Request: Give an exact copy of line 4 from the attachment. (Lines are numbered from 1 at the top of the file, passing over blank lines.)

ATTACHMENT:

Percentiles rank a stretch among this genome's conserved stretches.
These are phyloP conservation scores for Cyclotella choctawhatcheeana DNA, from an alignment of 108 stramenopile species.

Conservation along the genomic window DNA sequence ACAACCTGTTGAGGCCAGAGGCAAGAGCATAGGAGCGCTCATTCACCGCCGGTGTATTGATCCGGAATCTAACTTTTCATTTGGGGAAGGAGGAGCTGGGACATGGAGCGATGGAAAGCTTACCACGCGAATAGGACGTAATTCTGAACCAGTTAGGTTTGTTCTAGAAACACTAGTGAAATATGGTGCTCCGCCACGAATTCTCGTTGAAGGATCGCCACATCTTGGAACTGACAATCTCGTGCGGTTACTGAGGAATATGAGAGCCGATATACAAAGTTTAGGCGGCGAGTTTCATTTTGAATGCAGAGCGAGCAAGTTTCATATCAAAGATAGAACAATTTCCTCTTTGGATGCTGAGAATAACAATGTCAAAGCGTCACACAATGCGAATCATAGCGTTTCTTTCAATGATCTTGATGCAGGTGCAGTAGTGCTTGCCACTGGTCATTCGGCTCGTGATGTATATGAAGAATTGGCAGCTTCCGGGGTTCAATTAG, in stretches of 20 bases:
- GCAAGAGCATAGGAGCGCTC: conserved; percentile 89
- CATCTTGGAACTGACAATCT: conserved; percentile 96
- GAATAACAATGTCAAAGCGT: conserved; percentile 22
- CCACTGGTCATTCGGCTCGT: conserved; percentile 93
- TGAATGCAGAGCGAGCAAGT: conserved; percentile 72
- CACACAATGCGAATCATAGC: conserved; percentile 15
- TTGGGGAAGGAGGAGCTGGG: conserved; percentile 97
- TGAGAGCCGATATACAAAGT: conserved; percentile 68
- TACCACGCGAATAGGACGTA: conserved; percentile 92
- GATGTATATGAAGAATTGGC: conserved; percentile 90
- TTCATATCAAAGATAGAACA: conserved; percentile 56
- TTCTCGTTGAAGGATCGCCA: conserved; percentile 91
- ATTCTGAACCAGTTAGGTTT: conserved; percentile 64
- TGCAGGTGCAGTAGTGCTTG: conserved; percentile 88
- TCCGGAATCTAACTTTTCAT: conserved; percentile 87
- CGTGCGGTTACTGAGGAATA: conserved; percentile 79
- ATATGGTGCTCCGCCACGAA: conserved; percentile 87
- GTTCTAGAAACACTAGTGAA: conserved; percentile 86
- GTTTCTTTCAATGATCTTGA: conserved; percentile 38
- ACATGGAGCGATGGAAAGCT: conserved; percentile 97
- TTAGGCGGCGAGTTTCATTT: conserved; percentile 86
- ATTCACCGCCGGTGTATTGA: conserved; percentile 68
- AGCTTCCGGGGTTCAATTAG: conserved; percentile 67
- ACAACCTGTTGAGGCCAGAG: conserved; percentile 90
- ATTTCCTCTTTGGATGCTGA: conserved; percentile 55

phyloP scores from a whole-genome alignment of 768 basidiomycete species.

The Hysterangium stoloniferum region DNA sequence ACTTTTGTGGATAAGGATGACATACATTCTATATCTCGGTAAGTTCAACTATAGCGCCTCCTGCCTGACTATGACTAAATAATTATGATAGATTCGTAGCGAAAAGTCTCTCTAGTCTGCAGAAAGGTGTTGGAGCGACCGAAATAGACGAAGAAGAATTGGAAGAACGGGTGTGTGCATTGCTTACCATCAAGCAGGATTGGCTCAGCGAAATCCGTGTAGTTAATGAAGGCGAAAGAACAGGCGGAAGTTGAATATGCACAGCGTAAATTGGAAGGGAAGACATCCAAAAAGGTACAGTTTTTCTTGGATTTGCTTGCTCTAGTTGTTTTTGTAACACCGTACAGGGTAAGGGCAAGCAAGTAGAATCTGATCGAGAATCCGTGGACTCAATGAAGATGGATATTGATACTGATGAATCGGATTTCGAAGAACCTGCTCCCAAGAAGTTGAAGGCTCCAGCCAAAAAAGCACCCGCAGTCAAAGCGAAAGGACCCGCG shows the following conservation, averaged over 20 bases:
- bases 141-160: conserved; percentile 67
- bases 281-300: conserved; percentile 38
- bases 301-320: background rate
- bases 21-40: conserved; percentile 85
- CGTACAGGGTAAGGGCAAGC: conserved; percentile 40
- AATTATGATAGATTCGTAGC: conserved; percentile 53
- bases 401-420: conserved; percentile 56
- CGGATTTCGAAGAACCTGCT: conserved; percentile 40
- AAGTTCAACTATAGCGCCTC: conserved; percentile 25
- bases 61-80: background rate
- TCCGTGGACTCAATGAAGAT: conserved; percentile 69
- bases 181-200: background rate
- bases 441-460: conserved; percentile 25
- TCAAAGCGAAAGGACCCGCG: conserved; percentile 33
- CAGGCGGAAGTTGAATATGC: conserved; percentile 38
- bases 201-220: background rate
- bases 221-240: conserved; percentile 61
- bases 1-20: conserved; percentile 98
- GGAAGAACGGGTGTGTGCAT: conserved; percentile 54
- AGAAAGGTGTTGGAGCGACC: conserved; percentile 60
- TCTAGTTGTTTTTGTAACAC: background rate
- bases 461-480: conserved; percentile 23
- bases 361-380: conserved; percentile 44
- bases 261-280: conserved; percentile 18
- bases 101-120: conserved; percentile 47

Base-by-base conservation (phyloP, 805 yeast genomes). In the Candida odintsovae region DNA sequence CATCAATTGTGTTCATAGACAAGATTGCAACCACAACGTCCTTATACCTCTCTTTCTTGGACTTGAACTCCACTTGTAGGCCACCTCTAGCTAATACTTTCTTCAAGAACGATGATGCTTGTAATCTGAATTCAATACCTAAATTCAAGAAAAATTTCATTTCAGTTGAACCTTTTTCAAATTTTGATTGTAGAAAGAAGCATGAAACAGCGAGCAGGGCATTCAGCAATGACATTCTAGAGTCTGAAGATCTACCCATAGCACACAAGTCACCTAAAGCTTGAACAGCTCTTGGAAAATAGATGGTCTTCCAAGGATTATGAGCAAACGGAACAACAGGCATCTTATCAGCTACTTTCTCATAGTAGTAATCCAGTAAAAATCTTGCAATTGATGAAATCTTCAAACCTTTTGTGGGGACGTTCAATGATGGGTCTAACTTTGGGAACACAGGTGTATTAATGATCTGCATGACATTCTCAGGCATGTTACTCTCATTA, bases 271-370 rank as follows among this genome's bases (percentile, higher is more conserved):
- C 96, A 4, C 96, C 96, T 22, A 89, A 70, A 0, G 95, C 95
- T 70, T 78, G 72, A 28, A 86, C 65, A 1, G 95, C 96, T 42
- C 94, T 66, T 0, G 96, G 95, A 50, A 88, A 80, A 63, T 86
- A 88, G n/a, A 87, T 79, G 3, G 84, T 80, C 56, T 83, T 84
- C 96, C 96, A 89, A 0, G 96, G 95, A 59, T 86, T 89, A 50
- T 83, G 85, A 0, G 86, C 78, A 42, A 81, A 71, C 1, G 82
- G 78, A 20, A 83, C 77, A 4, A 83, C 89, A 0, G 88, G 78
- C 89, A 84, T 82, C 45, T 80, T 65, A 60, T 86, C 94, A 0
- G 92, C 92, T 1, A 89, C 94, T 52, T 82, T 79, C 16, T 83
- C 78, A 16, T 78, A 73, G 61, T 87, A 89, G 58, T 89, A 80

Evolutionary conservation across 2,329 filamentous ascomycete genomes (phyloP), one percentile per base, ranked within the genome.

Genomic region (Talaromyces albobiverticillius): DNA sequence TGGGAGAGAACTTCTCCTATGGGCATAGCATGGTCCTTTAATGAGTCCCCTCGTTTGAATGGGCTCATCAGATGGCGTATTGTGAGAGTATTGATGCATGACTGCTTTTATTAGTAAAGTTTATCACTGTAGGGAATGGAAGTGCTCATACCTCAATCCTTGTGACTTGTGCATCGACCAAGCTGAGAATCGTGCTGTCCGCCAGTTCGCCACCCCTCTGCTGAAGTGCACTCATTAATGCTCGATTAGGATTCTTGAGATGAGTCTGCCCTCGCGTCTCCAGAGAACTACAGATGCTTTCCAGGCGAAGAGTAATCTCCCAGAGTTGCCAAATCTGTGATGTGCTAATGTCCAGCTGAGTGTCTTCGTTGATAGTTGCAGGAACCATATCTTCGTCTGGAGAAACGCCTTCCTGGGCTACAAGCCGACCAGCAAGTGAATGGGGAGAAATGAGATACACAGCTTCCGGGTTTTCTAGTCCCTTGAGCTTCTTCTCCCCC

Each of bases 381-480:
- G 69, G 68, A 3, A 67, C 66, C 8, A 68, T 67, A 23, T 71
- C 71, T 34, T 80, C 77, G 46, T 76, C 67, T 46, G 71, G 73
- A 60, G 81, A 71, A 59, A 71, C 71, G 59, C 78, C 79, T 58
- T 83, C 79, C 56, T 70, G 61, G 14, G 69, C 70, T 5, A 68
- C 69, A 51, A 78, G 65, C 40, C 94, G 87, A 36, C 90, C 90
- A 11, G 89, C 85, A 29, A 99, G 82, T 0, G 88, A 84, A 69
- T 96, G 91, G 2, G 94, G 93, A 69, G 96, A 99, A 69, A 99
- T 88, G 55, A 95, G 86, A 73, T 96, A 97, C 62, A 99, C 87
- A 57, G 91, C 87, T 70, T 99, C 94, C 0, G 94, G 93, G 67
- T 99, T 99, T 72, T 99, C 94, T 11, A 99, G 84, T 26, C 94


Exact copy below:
- GCAAGAGCATAGGAGCGCTC: conserved; percentile 89